Some thoughts on another disappointing Sunday in Pittsburgh

Five takeaways from the Browns’ crushing 20-13 loss to Pittsburgh Sunday:

THE BIGGEST PROBLEM: There’s plenty to criticize about first-year Browns coach Freddie Kitchens.

There’s the team’s lack of discipline. The inability to consistently incorporate wide receiver Odell Beckham. The terrible game management.

And why does he continue to call plays to tight end Demetrius Harris in the end zone?

But for me, it boils down to one issue.

Kitchens seems to believe that quarterback Baker Mayfield is the Browns’ best player.

It was never more apparent than in the fourth quarter Sunday.

Cleveland trailed by a touchdown with about seven minutes remaining when defensive back Terrance Mitchell intercepted Steelers quarterback Duck Hodges and returned the ball to the Pittsburgh 30.

It was the perfect opportunity for the Browns to tie the game.

It was the perfect time to use your best player.

Nick Chubb.

Chubb had only six carries in the second half. The NFL’s second-leading rusher coming in hadn’t broken a really big run yet, but considering the Browns pass offense had been struggling and had managed a single field goal since the first quarter, it seemed like a good chance to get Chubb involved.

Instead, Mayfield threw two incompletions and was sacked.

The Browns punted, and didn’t get the ball back until there were less than two minutes remaining.

For the game, Chubb finished with 16 carries for 58 yards.

A week ago I mentioned how I wanted Chubb to get the ball more, then saw he’d gotten the second-most carries in the league.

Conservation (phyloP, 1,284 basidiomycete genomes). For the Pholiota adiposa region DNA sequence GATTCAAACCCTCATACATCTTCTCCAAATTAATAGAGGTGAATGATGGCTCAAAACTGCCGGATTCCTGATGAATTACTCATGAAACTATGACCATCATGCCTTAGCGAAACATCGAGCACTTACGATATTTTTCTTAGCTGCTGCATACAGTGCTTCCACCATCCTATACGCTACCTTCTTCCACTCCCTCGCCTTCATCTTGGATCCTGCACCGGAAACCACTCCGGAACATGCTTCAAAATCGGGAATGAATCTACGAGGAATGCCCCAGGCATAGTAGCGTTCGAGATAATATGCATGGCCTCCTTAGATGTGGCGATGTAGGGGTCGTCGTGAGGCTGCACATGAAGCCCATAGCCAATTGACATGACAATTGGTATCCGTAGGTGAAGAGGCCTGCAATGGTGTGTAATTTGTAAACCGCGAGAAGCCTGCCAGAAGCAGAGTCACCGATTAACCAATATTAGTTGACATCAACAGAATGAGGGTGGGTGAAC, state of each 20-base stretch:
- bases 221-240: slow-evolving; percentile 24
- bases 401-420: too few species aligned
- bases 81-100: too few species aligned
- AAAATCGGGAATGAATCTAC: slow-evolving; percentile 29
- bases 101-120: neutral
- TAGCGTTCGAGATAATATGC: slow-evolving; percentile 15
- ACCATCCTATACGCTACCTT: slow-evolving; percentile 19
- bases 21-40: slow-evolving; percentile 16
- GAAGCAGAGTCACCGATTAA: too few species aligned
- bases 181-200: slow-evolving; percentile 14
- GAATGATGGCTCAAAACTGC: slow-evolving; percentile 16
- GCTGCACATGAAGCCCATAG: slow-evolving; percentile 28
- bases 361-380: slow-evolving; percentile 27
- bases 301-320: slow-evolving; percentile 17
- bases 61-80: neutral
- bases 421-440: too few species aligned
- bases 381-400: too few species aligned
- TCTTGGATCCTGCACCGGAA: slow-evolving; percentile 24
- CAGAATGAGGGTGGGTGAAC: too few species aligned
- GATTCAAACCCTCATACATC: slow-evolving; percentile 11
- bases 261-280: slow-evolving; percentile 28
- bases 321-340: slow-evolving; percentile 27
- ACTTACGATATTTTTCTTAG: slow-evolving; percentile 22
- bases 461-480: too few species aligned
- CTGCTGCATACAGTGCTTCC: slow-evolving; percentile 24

But it seems like when the Browns fall behind, Kitchens simply abandons the run. Kareem Hunt looked good early the game, catching a touchdown pass from Mayfield and carrying the ball seven times for 46 yards.

But he too seemed to disappear after halftime.

In an important AFC North showdown, you won’t win by ignoring the run.

There’s no excuse for going away from your best player.

MAYFIELD: Kitchens got his job because of Mayfield.

We all know that.

Kitchens was a running backs coach at the start of last season. He moved to offensive coordinator when Hue Jackson and Todd Haley were fired.

Mayfield and Kitchens appeared to click, and the latter was given credit for the former’s success in the second half of last season.

Was the credit deserved? Who knows.

But we do know that the Browns didn’t want to break up Kitchens and Mayfield. They didn’t want to risk losing a guy who Mayfield was comfortable with. That’s why they made Kitchens the head coach.

It made sense at the time. Hey, I was in favor of the hire.

But here’s the problem.

The regression from Mayfield — the kind everyone was afraid of with a new coach — has occurred anyway.

Mayfield is third in the league with 14 interceptions. He’s 19th in the league with 15 touchdowns. He’s been sacked 32 times, the eighth most in the NFL.

Not all of this is his fault. Quarterbacks get too much credit and too much blame. Right now, the offensive line is a mess, and the playcalling is too pass heavy, allowing defensive lines to tee off on the Browns’ signal-caller.